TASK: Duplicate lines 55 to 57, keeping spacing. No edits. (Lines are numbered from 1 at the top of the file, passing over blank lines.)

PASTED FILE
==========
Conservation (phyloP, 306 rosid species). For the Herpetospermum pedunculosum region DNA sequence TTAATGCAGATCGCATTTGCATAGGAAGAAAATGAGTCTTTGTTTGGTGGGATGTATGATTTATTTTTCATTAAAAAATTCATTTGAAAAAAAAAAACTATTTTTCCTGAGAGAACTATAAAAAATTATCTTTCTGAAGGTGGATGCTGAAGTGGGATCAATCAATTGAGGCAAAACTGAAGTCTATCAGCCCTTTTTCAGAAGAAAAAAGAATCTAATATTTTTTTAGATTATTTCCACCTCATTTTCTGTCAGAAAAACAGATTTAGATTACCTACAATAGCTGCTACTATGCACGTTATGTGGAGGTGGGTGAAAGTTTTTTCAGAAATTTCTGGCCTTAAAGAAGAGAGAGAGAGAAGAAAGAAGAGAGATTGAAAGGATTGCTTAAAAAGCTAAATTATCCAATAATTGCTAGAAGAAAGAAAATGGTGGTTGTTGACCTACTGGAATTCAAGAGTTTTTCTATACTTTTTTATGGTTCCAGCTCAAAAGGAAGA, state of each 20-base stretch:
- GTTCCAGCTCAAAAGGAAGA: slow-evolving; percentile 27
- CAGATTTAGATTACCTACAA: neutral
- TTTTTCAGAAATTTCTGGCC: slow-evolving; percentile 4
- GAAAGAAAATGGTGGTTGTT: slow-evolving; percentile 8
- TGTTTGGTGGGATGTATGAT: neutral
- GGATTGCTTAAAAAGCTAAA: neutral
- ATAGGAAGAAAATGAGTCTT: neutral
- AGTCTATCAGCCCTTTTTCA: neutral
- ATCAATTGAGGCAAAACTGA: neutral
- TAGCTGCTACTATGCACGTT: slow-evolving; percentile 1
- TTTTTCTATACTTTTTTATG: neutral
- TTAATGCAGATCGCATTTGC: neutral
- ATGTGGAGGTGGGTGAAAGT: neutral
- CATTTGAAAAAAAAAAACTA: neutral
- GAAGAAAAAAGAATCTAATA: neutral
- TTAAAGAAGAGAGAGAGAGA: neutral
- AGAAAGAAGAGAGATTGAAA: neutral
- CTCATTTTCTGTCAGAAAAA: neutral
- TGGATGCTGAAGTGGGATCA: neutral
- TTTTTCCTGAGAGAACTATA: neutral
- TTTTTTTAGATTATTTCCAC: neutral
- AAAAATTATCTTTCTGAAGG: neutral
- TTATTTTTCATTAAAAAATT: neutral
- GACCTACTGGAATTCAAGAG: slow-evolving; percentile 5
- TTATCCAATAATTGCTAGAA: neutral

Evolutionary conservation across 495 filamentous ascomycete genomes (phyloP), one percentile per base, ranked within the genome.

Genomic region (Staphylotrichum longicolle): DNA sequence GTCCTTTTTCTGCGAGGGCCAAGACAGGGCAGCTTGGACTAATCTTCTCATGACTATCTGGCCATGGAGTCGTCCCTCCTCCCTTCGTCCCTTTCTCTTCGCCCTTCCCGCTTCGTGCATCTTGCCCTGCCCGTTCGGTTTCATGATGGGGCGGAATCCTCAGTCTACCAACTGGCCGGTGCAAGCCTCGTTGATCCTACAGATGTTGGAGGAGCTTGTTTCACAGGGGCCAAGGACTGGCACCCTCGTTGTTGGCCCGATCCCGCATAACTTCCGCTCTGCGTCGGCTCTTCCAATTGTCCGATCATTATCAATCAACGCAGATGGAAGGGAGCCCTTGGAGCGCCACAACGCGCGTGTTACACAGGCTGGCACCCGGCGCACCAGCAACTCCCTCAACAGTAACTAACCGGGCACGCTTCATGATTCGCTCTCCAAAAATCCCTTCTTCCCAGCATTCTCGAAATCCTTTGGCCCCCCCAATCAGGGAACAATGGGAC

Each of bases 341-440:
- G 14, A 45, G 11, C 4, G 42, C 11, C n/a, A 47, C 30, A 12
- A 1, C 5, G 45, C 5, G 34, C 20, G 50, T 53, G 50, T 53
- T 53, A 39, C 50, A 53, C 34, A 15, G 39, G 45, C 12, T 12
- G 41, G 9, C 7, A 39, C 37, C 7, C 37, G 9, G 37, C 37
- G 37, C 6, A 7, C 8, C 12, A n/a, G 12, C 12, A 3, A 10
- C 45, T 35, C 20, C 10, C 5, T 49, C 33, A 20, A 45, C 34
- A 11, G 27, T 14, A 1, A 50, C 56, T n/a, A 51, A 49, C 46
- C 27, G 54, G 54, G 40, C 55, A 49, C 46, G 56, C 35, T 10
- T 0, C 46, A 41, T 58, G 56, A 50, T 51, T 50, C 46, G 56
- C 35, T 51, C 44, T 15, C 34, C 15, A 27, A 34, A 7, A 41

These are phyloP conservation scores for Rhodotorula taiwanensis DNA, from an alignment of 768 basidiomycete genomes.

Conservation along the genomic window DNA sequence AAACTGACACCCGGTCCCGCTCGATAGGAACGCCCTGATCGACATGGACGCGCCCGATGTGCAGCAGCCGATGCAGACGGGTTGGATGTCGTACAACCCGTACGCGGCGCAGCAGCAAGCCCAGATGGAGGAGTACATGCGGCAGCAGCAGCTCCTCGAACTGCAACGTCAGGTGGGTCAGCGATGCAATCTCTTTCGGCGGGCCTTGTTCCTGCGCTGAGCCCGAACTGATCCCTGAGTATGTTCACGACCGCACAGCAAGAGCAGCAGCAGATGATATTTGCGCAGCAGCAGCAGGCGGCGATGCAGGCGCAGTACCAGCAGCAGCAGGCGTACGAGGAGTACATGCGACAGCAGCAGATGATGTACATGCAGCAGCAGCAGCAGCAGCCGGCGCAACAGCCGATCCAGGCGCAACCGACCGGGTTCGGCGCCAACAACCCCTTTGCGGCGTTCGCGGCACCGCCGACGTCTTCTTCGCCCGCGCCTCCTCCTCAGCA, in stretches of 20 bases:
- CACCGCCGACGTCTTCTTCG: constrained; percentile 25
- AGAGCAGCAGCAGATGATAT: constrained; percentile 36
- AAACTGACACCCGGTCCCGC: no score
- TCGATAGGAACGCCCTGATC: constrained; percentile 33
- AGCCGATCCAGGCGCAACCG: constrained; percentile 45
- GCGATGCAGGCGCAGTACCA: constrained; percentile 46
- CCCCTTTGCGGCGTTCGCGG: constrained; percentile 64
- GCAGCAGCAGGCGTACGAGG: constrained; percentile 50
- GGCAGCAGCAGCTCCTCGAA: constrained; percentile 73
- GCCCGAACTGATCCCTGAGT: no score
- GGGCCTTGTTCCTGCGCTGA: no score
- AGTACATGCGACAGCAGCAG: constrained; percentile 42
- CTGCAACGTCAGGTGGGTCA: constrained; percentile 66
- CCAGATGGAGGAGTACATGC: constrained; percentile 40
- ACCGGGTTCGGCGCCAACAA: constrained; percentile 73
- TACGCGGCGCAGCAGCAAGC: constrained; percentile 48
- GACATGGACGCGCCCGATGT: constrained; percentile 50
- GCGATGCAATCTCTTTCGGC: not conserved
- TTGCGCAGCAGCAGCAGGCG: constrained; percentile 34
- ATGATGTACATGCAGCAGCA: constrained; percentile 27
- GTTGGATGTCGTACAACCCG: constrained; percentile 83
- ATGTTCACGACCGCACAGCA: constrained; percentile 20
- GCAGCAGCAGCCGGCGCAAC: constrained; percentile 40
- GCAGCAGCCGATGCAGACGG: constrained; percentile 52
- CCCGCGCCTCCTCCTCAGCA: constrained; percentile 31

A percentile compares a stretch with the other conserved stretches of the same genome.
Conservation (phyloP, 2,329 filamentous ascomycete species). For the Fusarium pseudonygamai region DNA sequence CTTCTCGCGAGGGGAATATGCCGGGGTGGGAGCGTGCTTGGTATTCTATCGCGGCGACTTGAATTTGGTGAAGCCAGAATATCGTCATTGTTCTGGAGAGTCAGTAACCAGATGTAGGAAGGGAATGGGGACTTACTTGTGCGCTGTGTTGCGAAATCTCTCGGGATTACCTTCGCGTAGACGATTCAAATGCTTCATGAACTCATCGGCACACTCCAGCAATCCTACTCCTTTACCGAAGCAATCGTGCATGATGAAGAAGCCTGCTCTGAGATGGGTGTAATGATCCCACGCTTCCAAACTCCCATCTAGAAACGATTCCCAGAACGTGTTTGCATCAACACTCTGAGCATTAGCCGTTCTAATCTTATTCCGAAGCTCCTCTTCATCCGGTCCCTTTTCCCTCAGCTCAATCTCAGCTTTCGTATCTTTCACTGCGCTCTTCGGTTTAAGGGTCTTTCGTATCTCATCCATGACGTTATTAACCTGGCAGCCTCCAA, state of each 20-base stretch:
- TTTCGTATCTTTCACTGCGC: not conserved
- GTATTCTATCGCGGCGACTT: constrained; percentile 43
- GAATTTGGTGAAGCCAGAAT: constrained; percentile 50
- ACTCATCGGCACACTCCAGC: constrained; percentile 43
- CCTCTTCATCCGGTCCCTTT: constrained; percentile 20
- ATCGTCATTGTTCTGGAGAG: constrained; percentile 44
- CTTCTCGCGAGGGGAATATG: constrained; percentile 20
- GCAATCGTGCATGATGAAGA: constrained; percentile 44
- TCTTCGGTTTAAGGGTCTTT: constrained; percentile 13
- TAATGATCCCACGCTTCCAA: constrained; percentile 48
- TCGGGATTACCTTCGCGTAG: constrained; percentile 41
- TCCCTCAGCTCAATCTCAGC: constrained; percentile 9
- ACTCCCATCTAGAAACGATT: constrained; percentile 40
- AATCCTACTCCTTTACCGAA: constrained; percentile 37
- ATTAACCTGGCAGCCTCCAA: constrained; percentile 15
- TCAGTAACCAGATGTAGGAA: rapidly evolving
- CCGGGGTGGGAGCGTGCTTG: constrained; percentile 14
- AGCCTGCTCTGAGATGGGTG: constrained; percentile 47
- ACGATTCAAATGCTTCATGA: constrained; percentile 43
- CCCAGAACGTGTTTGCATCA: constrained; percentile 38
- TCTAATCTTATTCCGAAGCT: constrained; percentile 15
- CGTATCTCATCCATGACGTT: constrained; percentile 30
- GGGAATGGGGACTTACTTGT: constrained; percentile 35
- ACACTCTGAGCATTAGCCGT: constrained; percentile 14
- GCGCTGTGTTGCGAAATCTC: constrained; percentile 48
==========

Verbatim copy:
- CCAGATGGAGGAGTACATGC: constrained; percentile 40
- ACCGGGTTCGGCGCCAACAA: constrained; percentile 73
- TACGCGGCGCAGCAGCAAGC: constrained; percentile 48